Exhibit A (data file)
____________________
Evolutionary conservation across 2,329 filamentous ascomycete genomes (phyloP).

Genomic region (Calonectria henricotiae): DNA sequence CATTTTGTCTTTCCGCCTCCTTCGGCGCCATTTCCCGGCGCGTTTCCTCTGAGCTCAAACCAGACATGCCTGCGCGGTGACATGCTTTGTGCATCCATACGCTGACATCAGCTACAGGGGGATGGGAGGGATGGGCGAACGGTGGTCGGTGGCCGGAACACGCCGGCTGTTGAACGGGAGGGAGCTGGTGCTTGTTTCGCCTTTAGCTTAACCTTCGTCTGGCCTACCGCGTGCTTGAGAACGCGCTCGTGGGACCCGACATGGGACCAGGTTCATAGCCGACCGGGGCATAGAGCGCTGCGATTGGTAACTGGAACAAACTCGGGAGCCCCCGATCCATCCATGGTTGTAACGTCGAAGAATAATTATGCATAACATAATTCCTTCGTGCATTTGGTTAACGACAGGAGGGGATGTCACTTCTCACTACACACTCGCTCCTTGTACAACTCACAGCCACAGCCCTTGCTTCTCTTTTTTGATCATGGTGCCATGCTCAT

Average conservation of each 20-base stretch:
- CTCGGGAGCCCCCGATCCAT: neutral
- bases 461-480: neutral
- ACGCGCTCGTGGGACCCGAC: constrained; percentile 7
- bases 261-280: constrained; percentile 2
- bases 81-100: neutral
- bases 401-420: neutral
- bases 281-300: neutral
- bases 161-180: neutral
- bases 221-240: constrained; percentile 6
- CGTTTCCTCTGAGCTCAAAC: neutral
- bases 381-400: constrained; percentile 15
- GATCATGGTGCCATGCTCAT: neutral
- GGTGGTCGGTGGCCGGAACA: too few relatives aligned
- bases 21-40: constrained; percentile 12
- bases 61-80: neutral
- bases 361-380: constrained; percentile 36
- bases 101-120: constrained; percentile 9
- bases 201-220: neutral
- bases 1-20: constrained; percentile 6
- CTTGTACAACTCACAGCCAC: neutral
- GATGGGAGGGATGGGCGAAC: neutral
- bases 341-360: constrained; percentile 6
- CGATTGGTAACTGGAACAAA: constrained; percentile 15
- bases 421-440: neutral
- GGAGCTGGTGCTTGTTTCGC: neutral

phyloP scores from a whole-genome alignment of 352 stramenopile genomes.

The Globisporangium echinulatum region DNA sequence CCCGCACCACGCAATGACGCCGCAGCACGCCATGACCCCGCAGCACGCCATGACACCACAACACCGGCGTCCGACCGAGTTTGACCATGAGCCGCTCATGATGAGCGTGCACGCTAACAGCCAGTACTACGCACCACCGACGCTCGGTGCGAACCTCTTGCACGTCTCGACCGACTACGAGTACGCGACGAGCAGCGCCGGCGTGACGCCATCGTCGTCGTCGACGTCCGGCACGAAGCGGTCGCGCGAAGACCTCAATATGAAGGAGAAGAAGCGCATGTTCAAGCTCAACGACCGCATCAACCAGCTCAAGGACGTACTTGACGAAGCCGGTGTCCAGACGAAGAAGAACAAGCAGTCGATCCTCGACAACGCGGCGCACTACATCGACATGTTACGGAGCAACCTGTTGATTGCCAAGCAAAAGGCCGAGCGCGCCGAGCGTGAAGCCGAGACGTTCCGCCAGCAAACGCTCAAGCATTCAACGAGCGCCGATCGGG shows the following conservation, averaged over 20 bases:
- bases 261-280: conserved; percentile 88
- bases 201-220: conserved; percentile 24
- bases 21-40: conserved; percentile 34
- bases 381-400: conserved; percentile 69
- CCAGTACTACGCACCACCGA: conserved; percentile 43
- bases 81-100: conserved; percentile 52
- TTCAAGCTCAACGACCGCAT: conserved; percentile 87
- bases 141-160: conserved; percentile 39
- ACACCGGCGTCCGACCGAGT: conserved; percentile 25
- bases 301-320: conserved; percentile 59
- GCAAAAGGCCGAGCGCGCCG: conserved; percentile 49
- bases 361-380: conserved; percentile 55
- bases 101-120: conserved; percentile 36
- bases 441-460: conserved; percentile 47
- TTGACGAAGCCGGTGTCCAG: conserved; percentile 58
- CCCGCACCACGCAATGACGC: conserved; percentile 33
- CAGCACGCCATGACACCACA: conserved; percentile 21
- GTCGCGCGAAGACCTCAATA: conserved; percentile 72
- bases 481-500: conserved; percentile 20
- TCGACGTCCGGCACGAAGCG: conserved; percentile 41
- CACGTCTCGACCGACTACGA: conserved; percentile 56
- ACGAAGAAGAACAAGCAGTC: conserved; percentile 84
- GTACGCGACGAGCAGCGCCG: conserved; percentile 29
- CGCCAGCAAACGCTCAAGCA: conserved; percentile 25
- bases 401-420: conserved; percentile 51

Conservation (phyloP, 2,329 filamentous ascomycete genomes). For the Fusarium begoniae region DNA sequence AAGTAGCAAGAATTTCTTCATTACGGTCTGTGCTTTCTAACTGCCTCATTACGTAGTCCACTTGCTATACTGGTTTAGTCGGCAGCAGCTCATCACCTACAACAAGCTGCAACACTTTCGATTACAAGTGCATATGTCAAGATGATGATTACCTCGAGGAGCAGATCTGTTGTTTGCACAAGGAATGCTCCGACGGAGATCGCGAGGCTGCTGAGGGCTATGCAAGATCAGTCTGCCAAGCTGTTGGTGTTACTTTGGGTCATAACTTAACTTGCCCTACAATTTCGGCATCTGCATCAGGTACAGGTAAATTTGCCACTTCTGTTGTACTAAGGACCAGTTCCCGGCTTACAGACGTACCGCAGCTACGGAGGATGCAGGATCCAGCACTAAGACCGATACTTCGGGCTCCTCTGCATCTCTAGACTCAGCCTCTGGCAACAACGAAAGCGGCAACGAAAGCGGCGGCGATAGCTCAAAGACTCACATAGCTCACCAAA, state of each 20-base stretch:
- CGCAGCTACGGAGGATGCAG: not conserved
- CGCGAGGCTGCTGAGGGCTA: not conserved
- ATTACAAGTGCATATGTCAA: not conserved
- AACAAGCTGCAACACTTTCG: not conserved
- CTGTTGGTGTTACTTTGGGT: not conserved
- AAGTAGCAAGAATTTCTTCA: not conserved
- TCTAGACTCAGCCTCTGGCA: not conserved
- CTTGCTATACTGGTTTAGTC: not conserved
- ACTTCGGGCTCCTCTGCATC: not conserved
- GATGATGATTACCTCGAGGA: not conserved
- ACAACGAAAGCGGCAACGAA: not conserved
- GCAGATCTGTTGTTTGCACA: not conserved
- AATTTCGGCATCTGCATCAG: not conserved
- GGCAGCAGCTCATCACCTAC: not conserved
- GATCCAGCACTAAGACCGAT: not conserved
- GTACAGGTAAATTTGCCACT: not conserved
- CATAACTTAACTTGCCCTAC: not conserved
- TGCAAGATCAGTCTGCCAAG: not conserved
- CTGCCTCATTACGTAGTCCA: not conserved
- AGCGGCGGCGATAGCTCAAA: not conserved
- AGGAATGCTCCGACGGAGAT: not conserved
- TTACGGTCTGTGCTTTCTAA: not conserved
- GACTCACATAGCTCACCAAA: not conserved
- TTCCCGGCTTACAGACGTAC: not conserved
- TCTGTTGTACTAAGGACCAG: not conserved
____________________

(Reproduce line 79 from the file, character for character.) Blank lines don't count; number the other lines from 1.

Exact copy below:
- GACTCACATAGCTCACCAAA: not conserved